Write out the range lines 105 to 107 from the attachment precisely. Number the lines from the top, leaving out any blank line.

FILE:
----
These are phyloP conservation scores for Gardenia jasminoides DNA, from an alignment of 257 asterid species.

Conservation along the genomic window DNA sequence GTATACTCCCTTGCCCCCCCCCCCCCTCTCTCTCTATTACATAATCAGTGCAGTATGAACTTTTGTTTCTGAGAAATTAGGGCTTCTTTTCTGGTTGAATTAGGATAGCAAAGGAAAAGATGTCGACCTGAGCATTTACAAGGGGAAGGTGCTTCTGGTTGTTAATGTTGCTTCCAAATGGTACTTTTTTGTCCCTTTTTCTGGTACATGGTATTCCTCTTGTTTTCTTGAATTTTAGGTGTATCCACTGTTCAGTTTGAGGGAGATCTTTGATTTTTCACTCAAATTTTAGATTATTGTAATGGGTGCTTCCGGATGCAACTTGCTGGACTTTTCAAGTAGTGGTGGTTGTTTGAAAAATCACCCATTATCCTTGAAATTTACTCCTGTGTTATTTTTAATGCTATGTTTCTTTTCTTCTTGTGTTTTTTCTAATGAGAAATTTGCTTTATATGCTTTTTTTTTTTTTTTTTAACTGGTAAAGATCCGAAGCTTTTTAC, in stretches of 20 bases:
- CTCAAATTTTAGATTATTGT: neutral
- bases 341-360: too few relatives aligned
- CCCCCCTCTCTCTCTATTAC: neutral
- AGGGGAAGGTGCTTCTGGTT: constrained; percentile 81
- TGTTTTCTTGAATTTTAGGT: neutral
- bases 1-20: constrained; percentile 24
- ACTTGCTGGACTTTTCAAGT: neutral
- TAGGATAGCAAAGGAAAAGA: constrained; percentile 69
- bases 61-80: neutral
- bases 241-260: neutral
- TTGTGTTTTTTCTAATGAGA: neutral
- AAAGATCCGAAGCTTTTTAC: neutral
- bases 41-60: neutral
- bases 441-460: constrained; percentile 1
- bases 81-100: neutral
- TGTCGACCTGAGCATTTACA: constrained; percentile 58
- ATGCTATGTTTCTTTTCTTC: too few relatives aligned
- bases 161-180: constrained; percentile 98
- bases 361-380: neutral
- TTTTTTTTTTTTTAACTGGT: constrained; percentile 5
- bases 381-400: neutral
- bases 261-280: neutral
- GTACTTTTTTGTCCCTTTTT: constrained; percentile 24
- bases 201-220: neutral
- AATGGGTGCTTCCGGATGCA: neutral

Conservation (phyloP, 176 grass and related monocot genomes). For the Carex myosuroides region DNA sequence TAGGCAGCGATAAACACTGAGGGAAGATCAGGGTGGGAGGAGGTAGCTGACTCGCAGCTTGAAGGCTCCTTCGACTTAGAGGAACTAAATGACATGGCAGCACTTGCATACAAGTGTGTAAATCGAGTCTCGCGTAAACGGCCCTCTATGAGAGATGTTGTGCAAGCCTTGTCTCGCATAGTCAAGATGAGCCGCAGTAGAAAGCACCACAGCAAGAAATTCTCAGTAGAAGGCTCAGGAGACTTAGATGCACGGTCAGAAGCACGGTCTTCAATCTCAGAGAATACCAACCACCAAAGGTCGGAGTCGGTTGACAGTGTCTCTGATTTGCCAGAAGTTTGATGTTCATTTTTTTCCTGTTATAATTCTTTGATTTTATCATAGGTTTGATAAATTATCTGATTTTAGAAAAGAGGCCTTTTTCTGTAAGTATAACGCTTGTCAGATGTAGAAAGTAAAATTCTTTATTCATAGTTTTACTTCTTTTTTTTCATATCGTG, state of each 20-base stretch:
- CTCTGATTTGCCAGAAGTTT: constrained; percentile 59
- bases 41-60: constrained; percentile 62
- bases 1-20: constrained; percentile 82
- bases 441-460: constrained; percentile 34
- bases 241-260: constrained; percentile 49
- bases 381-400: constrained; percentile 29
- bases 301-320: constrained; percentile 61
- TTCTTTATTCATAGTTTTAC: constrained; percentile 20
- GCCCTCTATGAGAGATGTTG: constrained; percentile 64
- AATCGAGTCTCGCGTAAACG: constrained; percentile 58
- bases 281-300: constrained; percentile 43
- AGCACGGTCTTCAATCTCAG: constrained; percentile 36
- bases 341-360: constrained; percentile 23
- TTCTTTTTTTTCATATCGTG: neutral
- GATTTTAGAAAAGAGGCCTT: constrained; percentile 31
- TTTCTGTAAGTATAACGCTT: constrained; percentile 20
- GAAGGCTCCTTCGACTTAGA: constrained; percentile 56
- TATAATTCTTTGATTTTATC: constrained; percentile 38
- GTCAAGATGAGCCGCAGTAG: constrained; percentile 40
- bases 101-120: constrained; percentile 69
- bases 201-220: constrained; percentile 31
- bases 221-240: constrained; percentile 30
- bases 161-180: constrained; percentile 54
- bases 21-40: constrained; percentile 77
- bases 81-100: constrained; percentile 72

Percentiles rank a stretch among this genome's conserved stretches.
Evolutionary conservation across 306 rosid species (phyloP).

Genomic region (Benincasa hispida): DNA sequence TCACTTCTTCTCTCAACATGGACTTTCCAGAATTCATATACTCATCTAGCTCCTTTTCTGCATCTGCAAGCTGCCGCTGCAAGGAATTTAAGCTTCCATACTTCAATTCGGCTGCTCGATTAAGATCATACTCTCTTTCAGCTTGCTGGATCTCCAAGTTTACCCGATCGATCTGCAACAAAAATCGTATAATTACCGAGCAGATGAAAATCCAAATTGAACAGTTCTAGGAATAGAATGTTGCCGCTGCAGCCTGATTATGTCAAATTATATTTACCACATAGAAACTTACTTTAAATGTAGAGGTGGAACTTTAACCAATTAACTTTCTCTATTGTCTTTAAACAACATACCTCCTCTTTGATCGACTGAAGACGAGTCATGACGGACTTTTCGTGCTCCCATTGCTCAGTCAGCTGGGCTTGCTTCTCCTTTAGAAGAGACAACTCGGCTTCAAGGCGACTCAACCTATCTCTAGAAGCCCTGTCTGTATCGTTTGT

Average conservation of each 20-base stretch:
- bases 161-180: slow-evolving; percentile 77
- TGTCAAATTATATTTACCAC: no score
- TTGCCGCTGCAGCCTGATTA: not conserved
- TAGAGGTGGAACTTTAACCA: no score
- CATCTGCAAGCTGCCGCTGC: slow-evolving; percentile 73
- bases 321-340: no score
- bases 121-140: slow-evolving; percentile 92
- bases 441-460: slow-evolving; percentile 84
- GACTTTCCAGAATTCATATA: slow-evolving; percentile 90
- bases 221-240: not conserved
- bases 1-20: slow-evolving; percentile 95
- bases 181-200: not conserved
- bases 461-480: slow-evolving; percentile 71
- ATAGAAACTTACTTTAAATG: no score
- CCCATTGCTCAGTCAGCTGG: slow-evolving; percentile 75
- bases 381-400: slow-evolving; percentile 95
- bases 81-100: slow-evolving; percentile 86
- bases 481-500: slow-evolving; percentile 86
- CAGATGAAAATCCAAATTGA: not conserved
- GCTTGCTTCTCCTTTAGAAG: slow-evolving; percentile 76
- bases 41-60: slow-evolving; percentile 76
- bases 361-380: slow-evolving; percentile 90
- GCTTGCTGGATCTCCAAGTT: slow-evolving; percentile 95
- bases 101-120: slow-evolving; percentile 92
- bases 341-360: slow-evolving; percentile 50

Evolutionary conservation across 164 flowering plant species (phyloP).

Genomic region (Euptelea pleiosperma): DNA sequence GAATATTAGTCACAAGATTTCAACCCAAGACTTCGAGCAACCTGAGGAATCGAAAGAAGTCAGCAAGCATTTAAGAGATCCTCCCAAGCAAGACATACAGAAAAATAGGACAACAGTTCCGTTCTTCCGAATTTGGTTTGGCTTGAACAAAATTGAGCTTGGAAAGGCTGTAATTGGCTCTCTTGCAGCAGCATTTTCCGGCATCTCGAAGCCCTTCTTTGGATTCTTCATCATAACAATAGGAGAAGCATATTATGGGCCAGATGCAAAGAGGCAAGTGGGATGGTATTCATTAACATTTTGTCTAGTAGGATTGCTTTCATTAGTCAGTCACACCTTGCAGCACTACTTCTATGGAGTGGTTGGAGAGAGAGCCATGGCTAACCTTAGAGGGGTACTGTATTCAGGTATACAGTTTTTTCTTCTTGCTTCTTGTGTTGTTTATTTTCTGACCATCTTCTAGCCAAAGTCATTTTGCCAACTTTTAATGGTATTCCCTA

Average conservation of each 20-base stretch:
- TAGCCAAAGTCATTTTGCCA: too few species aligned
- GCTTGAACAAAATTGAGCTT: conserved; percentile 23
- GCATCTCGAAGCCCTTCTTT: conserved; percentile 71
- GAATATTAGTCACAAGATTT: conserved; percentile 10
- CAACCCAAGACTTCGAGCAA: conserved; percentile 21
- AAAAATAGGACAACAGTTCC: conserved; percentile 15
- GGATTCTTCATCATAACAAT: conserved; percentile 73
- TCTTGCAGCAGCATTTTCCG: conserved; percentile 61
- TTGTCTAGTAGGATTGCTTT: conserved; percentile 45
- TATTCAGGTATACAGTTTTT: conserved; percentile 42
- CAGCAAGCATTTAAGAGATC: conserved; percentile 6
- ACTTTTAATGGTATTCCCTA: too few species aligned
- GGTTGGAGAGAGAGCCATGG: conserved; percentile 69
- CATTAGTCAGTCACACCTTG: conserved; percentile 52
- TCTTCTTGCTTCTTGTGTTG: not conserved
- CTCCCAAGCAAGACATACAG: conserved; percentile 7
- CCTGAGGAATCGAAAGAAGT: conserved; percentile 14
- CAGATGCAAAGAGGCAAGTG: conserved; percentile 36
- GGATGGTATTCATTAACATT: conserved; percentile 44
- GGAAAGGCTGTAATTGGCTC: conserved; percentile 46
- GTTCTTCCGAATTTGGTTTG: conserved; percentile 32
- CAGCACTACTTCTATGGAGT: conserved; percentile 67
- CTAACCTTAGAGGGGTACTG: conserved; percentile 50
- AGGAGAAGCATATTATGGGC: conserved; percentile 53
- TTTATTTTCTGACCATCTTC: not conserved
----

- GGAAAGGCTGTAATTGGCTC: conserved; percentile 46
- GTTCTTCCGAATTTGGTTTG: conserved; percentile 32
- CAGCACTACTTCTATGGAGT: conserved; percentile 67